On Delta Exchange, we distinguish between order leverage and position leverage. In this post I cover the motivation behind doing so and the benefits that it brings to a trader. I am going to demonstrate this using an example.
What is Position Leverage?
When you place an order and choose a leverage, you essentially decide how much capital you want to keep as margin. Let’s say that you place an order to buy Bitcoin futures with 10x leverage. If the position is for 1000$ notional, you’ll have to keep 100$ worth BTC as margin and this would mean that your liquidation price is roughly 10% away from your entry price. For this article, let’s assume that you prefer that your liquidation price is always 10% away from current price.
Now suppose BTC moves higher and your long position is profitable. Your position will have accrued some unrealised profits. Hence the money that you currently have claims to are: the margin that you had kept and unrealised profits. These unrealised profits would have reduced the effective leverage and the liquidation price of your position would be farther out from the current mark price. This effective leverage is what we call “Position Leverage”.
Let’s consider 2 scenarios now:
Scenario#1: Let’s say that because of your unrealised profits your current Position Leverage has become 5 x. Assume that you want to increase your position size as market moves higher. You also want that if your open orders are filled your liquidation price is 10% away from the mark price but if the market retraces instead, then your unrealised profits can support your position.
In a way you want to use your unrealised profits to margin for extra quantity if the open orders are filled but if they are not filled then you want to use unrealised profits to support your current position. You can do this by adding new orders at an order-leverage which is higher than 10x (your desired position leverage). Since this order is at higher leverage it will need less margin.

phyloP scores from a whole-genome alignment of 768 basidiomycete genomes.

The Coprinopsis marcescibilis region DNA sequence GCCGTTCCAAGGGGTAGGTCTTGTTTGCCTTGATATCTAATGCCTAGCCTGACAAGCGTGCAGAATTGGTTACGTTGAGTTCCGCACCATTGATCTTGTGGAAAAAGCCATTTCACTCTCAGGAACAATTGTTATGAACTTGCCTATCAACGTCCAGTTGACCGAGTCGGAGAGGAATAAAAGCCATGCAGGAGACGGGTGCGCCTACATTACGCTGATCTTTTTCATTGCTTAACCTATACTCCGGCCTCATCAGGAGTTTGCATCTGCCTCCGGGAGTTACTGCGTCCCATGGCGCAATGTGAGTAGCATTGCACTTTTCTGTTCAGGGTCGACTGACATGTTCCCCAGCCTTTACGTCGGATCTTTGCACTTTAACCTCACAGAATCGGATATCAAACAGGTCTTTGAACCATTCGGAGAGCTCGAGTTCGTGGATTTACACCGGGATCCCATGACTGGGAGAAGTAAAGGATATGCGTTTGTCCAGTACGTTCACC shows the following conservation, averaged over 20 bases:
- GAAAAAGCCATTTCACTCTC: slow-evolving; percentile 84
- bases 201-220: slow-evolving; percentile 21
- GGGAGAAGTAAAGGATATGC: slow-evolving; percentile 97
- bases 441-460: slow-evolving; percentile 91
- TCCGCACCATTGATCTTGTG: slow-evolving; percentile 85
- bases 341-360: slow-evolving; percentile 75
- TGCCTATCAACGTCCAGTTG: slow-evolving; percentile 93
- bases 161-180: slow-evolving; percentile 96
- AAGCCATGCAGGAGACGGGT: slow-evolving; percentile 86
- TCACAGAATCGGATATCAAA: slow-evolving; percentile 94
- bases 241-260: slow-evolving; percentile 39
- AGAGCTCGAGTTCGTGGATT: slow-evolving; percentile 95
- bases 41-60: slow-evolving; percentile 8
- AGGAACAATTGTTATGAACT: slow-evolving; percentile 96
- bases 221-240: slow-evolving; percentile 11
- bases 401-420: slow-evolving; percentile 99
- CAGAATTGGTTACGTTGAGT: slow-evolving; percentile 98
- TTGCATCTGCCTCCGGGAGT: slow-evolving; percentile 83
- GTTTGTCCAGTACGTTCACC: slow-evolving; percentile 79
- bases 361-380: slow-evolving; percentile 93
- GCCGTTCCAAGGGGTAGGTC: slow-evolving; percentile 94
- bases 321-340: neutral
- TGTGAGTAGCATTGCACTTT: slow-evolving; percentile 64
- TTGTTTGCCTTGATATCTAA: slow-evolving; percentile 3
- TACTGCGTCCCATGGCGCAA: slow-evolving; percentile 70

Your current position leverage is 5 x. Say you wish to double the size of your open position, you should put new open orders at 15 x leverage, which need less margin. When your orders are executed your new position leverage will come back to ~10x. (I am assuming execution price of new orders is close to current price)
Having the flexibility to have order leverage and position leverage as different entities helps a trader reduce margin requirement for open orders w/o increasing the risk of the position. So you can gradually build a position w/o blocking too much money in margin.
Other exchanges also provide the option of changing leverage of an open position but they force traders to have same leverage for open positions and open orders. We see this as a drawback because if you want to increase your position in size, your new orders will be at same leverage as your position. If you want to add new orders at higher leverage, you’d have to move your entire position at higher leverage or higher risk.
Scenario #2: If you do not want to add to your position size, you can simply withdraw margin form your existing position and increase the position leverage back to the desired level. This money will get credited to your available balance immediately and you can use it to trade in other contracts.
I hope this posts clarifies the difference between order leverage and position leverage and how to use them for efficient capital management.
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